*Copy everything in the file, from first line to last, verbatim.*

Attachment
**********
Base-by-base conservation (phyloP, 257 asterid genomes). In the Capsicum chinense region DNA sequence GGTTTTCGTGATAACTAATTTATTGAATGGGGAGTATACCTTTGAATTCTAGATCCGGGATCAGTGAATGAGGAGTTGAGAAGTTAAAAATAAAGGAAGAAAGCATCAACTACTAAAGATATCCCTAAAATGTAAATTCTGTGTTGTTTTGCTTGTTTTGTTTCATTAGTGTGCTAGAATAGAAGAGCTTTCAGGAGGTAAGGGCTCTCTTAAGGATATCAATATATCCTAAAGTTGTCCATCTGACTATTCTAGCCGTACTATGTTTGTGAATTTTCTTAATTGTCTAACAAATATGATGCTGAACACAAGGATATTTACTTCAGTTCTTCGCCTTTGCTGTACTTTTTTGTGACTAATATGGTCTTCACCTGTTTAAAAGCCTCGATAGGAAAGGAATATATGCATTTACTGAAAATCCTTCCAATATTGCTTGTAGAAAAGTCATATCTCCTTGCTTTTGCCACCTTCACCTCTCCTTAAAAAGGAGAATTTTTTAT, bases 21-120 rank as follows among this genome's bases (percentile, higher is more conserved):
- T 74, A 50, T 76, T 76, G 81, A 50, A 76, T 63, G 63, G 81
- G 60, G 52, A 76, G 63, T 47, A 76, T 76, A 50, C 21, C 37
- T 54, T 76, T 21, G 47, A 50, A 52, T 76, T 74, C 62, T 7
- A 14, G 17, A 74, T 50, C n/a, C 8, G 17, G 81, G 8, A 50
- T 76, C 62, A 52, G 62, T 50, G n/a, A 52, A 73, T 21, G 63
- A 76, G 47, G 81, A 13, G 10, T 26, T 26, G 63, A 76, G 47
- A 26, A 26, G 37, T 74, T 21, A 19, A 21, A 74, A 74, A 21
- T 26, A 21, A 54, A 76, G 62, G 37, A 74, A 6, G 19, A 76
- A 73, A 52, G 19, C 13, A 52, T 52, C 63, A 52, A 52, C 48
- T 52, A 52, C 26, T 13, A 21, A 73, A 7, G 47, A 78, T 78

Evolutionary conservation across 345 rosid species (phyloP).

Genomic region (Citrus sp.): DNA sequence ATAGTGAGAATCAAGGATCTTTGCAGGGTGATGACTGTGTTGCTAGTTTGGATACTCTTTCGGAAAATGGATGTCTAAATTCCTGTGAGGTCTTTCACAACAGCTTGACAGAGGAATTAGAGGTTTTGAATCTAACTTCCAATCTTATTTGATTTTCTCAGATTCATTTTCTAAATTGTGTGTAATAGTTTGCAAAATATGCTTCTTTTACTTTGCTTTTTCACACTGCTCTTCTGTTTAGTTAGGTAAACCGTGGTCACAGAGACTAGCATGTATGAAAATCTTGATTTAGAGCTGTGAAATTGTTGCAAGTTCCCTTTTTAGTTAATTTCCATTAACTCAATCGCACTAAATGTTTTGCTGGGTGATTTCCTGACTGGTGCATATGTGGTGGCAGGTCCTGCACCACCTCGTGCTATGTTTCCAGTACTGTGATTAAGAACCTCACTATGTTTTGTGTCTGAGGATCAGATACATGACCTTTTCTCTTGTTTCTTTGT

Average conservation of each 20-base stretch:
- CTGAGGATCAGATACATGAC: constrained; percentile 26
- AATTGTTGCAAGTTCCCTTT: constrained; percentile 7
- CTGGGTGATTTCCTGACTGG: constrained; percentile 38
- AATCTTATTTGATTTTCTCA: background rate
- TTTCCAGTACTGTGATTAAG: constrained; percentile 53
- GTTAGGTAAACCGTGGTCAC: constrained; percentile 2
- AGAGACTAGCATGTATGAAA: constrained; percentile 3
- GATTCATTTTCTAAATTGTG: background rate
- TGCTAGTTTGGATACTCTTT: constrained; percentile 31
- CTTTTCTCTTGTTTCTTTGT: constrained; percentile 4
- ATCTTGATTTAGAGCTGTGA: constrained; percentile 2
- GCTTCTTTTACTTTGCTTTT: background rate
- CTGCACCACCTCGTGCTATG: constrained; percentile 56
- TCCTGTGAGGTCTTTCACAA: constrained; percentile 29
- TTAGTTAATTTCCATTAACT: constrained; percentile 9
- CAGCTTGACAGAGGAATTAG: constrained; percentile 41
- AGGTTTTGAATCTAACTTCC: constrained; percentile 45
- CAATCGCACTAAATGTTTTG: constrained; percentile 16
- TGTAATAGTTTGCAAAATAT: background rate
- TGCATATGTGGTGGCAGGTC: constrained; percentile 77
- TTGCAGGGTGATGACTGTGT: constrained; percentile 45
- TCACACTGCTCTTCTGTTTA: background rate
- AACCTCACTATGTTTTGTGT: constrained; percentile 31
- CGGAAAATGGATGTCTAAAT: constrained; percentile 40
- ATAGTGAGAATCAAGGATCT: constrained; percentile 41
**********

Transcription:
Base-by-base conservation (phyloP, 257 asterid genomes). In the Capsicum chinense region DNA sequence GGTTTTCGTGATAACTAATTTATTGAATGGGGAGTATACCTTTGAATTCTAGATCCGGGATCAGTGAATGAGGAGTTGAGAAGTTAAAAATAAAGGAAGAAAGCATCAACTACTAAAGATATCCCTAAAATGTAAATTCTGTGTTGTTTTGCTTGTTTTGTTTCATTAGTGTGCTAGAATAGAAGAGCTTTCAGGAGGTAAGGGCTCTCTTAAGGATATCAATATATCCTAAAGTTGTCCATCTGACTATTCTAGCCGTACTATGTTTGTGAATTTTCTTAATTGTCTAACAAATATGATGCTGAACACAAGGATATTTACTTCAGTTCTTCGCCTTTGCTGTACTTTTTTGTGACTAATATGGTCTTCACCTGTTTAAAAGCCTCGATAGGAAAGGAATATATGCATTTACTGAAAATCCTTCCAATATTGCTTGTAGAAAAGTCATATCTCCTTGCTTTTGCCACCTTCACCTCTCCTTAAAAAGGAGAATTTTTTAT, bases 21-120 rank as follows among this genome's bases (percentile, higher is more conserved):
- T 74, A 50, T 76, T 76, G 81, A 50, A 76, T 63, G 63, G 81
- G 60, G 52, A 76, G 63, T 47, A 76, T 76, A 50, C 21, C 37
- T 54, T 76, T 21, G 47, A 50, A 52, T 76, T 74, C 62, T 7
- A 14, G 17, A 74, T 50, C n/a, C 8, G 17, G 81, G 8, A 50
- T 76, C 62, A 52, G 62, T 50, G n/a, A 52, A 73, T 21, G 63
- A 76, G 47, G 81, A 13, G 10, T 26, T 26, G 63, A 76, G 47
- A 26, A 26, G 37, T 74, T 21, A 19, A 21, A 74, A 74, A 21
- T 26, A 21, A 54, A 76, G 62, G 37, A 74, A 6, G 19, A 76
- A 73, A 52, G 19, C 13, A 52, T 52, C 63, A 52, A 52, C 48
- T 52, A 52, C 26, T 13, A 21, A 73, A 7, G 47, A 78, T 78

Evolutionary conservation across 345 rosid species (phyloP).

Genomic region (Citrus sp.): DNA sequence ATAGTGAGAATCAAGGATCTTTGCAGGGTGATGACTGTGTTGCTAGTTTGGATACTCTTTCGGAAAATGGATGTCTAAATTCCTGTGAGGTCTTTCACAACAGCTTGACAGAGGAATTAGAGGTTTTGAATCTAACTTCCAATCTTATTTGATTTTCTCAGATTCATTTTCTAAATTGTGTGTAATAGTTTGCAAAATATGCTTCTTTTACTTTGCTTTTTCACACTGCTCTTCTGTTTAGTTAGGTAAACCGTGGTCACAGAGACTAGCATGTATGAAAATCTTGATTTAGAGCTGTGAAATTGTTGCAAGTTCCCTTTTTAGTTAATTTCCATTAACTCAATCGCACTAAATGTTTTGCTGGGTGATTTCCTGACTGGTGCATATGTGGTGGCAGGTCCTGCACCACCTCGTGCTATGTTTCCAGTACTGTGATTAAGAACCTCACTATGTTTTGTGTCTGAGGATCAGATACATGACCTTTTCTCTTGTTTCTTTGT

Average conservation of each 20-base stretch:
- CTGAGGATCAGATACATGAC: constrained; percentile 26
- AATTGTTGCAAGTTCCCTTT: constrained; percentile 7
- CTGGGTGATTTCCTGACTGG: constrained; percentile 38
- AATCTTATTTGATTTTCTCA: background rate
- TTTCCAGTACTGTGATTAAG: constrained; percentile 53
- GTTAGGTAAACCGTGGTCAC: constrained; percentile 2
- AGAGACTAGCATGTATGAAA: constrained; percentile 3
- GATTCATTTTCTAAATTGTG: background rate
- TGCTAGTTTGGATACTCTTT: constrained; percentile 31
- CTTTTCTCTTGTTTCTTTGT: constrained; percentile 4
- ATCTTGATTTAGAGCTGTGA: constrained; percentile 2
- GCTTCTTTTACTTTGCTTTT: background rate
- CTGCACCACCTCGTGCTATG: constrained; percentile 56
- TCCTGTGAGGTCTTTCACAA: constrained; percentile 29
- TTAGTTAATTTCCATTAACT: constrained; percentile 9
- CAGCTTGACAGAGGAATTAG: constrained; percentile 41
- AGGTTTTGAATCTAACTTCC: constrained; percentile 45
- CAATCGCACTAAATGTTTTG: constrained; percentile 16
- TGTAATAGTTTGCAAAATAT: background rate
- TGCATATGTGGTGGCAGGTC: constrained; percentile 77
- TTGCAGGGTGATGACTGTGT: constrained; percentile 45
- TCACACTGCTCTTCTGTTTA: background rate
- AACCTCACTATGTTTTGTGT: constrained; percentile 31
- CGGAAAATGGATGTCTAAAT: constrained; percentile 40
- ATAGTGAGAATCAAGGATCT: constrained; percentile 41